First-wifeNirmala Jayaraman at The Quarterly Conversation:

In an interview with The Paris Review, writer Mia Couto reflected, “We have a saying in Mozambique—women don’t have a tribe. This proverb evokes women’s capacity to cross boundaries and create more cohesive and harmonious identities.” However, Chiziane, the first Mozambican woman to publish a novel in her country, writes in The First Wife, “In my husband’s land, I’m a foreigner. In my parents’ land, I’m merely passing through . . . No woman has a home in this land.” I do not see these two perspectives as irreconcilable, rather they capture what changing boundaries can both bring and take away from a character like Rami who observes, “But traditions are born and die, like life” with such a matter of fact tone. Perhaps all of these changes, which have both given and taken loved ones away from each character, have led to a shared difficulty in expressing suffering.

What will happen to Couto’s warm enthusiasm and Chiziane’s chilled criticism over time? Hopefully more translations of their work will continue to be sought after anyway. To be clear, Chiziane’s views are not cynical. There is a brainy passion that erupts from all of the characters in The First Wife. Polygamy is not just used as a marriage plot but also as a metaphor for a system that is “out of control,” where one State is married to multiple exchange systems and whose children will inherit many histories to sort through once they become the heads of their own households and the next generation’s postcolonial writers.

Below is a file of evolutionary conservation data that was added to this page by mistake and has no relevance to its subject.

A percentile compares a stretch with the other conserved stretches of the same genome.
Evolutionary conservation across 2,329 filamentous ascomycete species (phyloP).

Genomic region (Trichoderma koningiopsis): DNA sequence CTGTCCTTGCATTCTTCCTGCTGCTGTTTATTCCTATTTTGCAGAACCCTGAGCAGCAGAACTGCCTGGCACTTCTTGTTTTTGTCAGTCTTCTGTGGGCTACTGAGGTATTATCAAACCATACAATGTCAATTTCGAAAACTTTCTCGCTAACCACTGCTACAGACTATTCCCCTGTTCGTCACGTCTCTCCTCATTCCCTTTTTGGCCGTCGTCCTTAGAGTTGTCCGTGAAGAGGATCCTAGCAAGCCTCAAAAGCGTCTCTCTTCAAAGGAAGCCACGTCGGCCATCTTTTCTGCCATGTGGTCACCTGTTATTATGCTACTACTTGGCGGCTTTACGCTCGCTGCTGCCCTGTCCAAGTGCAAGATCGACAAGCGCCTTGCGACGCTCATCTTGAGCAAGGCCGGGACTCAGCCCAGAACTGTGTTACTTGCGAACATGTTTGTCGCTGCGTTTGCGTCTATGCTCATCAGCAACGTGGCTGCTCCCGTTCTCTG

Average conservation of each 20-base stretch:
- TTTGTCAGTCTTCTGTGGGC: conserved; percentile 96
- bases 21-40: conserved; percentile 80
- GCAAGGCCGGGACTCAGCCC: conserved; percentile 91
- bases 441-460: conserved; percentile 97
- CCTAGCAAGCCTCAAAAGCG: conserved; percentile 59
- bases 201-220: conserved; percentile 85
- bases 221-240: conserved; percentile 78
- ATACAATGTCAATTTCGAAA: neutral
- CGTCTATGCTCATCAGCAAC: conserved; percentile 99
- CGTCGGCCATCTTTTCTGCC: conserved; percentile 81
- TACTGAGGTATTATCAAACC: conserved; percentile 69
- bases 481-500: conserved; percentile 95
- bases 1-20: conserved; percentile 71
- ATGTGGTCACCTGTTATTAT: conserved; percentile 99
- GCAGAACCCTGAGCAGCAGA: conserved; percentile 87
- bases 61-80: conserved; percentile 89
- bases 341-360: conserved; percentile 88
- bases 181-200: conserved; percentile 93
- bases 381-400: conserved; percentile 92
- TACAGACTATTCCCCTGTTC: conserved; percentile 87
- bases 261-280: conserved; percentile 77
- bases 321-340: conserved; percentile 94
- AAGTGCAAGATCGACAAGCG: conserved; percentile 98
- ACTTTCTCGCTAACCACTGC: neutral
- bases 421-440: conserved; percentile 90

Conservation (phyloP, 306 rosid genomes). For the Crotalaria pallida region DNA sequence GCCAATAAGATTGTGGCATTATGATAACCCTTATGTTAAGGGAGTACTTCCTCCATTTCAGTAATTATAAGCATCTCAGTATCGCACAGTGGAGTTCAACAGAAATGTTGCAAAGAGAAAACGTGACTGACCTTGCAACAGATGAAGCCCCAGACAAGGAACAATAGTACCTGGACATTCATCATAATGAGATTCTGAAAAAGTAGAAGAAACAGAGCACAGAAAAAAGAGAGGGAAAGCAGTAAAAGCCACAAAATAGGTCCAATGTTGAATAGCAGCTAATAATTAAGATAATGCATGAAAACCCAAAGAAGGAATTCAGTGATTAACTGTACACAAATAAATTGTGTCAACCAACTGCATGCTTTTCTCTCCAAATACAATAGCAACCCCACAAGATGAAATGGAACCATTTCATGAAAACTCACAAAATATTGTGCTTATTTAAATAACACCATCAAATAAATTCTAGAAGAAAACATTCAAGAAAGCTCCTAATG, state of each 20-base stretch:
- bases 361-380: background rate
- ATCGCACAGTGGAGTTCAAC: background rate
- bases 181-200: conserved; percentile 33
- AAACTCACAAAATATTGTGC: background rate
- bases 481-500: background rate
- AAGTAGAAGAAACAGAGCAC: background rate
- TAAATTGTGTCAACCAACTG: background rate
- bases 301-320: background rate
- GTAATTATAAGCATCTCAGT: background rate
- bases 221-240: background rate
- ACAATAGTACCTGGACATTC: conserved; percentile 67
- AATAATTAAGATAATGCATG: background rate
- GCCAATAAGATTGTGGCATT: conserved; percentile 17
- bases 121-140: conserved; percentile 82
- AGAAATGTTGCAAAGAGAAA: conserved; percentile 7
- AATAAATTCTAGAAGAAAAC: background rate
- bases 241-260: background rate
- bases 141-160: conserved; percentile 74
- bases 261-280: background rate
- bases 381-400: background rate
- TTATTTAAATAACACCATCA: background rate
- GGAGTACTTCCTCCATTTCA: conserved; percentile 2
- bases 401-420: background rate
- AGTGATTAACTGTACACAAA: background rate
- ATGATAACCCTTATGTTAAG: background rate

more here.

‘The Last Wolf’ & ‘Herman’ by László Krasznahorkai

41SH0f8BEaL._SX367_BO1,204,203,200_Adam Thirlwell at The Guardian:

Since his 1985 first novel, Satantango, the Hungarian novelist László Krasznahorkai, winner of the 2015 Man Booker International prize, has put out a series of fictions that are at once melancholy, fantastical and entirely original. That sustained originality means that a new reader will not necessarily feel entirely at ease: his novels unfurl in grand sequences, often neglecting to provide either regular paragraph breaks or full stops (The Last Wolf, for instance, contains a single sentence, lasting for 70 pages). This may, however, be a disguise. The apparently austere movement of his endless sentences is also a form of jazzy improvisation; the unstoppable surface permits a kind of zany proliferation of meaning.

more here.

‘The Filter … Is Powerful’: Obama on Race, Media, and What It Took to Win

Ta-Nehisi Coates in The Atlantic:

In “My President Was Black,” The Atlantic’s Ta-Nehisi Coates examined Barack Obama’s tenure in office, and his legacy. The story was built, in part, around a series of conversations he had with the president. This is a transcript of the first of those four encounters, which took place on September 27, 2016.

Lead_960OBAMA: You know, Bill Clinton told me an interesting story. He went back to Arkansas with a former aide of his when he was governor and when he was running, who ended up running for Congress and was about to retire from Congress. This was one of the last blue dogs. And as they were traveling around ,this former member of Congress said to Bill, “You know, I don’t think you could win Arkansas today.” And he said, “Well, why not?” He says, “You know, when we used to run, you and I would drive around to these small towns and communities out there, and you’d meet with the publisher and editor of the little small-town paper, and you’d have a conversation with them. And they were fairly knowledgeable about some of the issues, and they had their quirks and blind spots, but basically you as a Democrat could talk about civil rights and the need to invest in communities and they understood that. Except now those papers are all gone and if you go into any bar, you go into any barbershop, the only thing that’s on is Fox News.” And it has shaped an entire generation of voters and tapped into their deepest anxieties …